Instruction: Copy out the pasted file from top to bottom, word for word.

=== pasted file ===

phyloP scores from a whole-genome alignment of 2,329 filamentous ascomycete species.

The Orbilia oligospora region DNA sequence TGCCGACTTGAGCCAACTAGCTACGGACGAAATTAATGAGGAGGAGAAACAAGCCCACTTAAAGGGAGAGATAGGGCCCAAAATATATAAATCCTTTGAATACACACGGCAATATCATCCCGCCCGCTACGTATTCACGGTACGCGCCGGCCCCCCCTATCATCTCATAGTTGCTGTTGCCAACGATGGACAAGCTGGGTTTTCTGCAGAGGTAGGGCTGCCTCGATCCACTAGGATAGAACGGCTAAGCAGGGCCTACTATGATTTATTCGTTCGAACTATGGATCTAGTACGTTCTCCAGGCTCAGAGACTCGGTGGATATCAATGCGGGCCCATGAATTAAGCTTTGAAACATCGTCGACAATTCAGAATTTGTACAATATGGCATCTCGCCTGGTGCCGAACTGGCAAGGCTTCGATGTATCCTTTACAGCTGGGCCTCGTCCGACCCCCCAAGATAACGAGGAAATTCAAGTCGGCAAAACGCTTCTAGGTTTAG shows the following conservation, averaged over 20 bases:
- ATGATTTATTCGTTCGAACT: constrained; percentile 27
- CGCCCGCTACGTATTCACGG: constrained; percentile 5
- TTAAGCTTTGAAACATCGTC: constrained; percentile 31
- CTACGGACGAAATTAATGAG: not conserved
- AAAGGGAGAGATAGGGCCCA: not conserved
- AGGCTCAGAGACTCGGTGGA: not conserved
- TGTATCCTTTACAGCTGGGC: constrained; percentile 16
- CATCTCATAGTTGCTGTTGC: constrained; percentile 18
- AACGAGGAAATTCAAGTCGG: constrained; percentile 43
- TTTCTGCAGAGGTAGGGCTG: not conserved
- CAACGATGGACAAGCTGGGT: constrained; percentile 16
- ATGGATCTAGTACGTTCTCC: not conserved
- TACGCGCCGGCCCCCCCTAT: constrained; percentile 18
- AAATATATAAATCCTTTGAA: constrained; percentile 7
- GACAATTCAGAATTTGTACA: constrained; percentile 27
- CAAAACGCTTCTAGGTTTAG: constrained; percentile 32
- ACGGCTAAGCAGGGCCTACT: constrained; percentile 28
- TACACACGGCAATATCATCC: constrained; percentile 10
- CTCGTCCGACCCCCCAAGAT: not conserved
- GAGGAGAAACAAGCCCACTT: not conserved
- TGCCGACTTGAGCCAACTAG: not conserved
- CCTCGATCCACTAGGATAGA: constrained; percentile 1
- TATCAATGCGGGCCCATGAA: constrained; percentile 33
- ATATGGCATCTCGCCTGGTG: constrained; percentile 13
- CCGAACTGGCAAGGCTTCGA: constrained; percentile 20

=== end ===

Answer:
phyloP scores from a whole-genome alignment of 2,329 filamentous ascomycete species.

The Orbilia oligospora region DNA sequence TGCCGACTTGAGCCAACTAGCTACGGACGAAATTAATGAGGAGGAGAAACAAGCCCACTTAAAGGGAGAGATAGGGCCCAAAATATATAAATCCTTTGAATACACACGGCAATATCATCCCGCCCGCTACGTATTCACGGTACGCGCCGGCCCCCCCTATCATCTCATAGTTGCTGTTGCCAACGATGGACAAGCTGGGTTTTCTGCAGAGGTAGGGCTGCCTCGATCCACTAGGATAGAACGGCTAAGCAGGGCCTACTATGATTTATTCGTTCGAACTATGGATCTAGTACGTTCTCCAGGCTCAGAGACTCGGTGGATATCAATGCGGGCCCATGAATTAAGCTTTGAAACATCGTCGACAATTCAGAATTTGTACAATATGGCATCTCGCCTGGTGCCGAACTGGCAAGGCTTCGATGTATCCTTTACAGCTGGGCCTCGTCCGACCCCCCAAGATAACGAGGAAATTCAAGTCGGCAAAACGCTTCTAGGTTTAG shows the following conservation, averaged over 20 bases:
- ATGATTTATTCGTTCGAACT: constrained; percentile 27
- CGCCCGCTACGTATTCACGG: constrained; percentile 5
- TTAAGCTTTGAAACATCGTC: constrained; percentile 31
- CTACGGACGAAATTAATGAG: not conserved
- AAAGGGAGAGATAGGGCCCA: not conserved
- AGGCTCAGAGACTCGGTGGA: not conserved
- TGTATCCTTTACAGCTGGGC: constrained; percentile 16
- CATCTCATAGTTGCTGTTGC: constrained; percentile 18
- AACGAGGAAATTCAAGTCGG: constrained; percentile 43
- TTTCTGCAGAGGTAGGGCTG: not conserved
- CAACGATGGACAAGCTGGGT: constrained; percentile 16
- ATGGATCTAGTACGTTCTCC: not conserved
- TACGCGCCGGCCCCCCCTAT: constrained; percentile 18
- AAATATATAAATCCTTTGAA: constrained; percentile 7
- GACAATTCAGAATTTGTACA: constrained; percentile 27
- CAAAACGCTTCTAGGTTTAG: constrained; percentile 32
- ACGGCTAAGCAGGGCCTACT: constrained; percentile 28
- TACACACGGCAATATCATCC: constrained; percentile 10
- CTCGTCCGACCCCCCAAGAT: not conserved
- GAGGAGAAACAAGCCCACTT: not conserved
- TGCCGACTTGAGCCAACTAG: not conserved
- CCTCGATCCACTAGGATAGA: constrained; percentile 1
- TATCAATGCGGGCCCATGAA: constrained; percentile 33
- ATATGGCATCTCGCCTGGTG: constrained; percentile 13
- CCGAACTGGCAAGGCTTCGA: constrained; percentile 20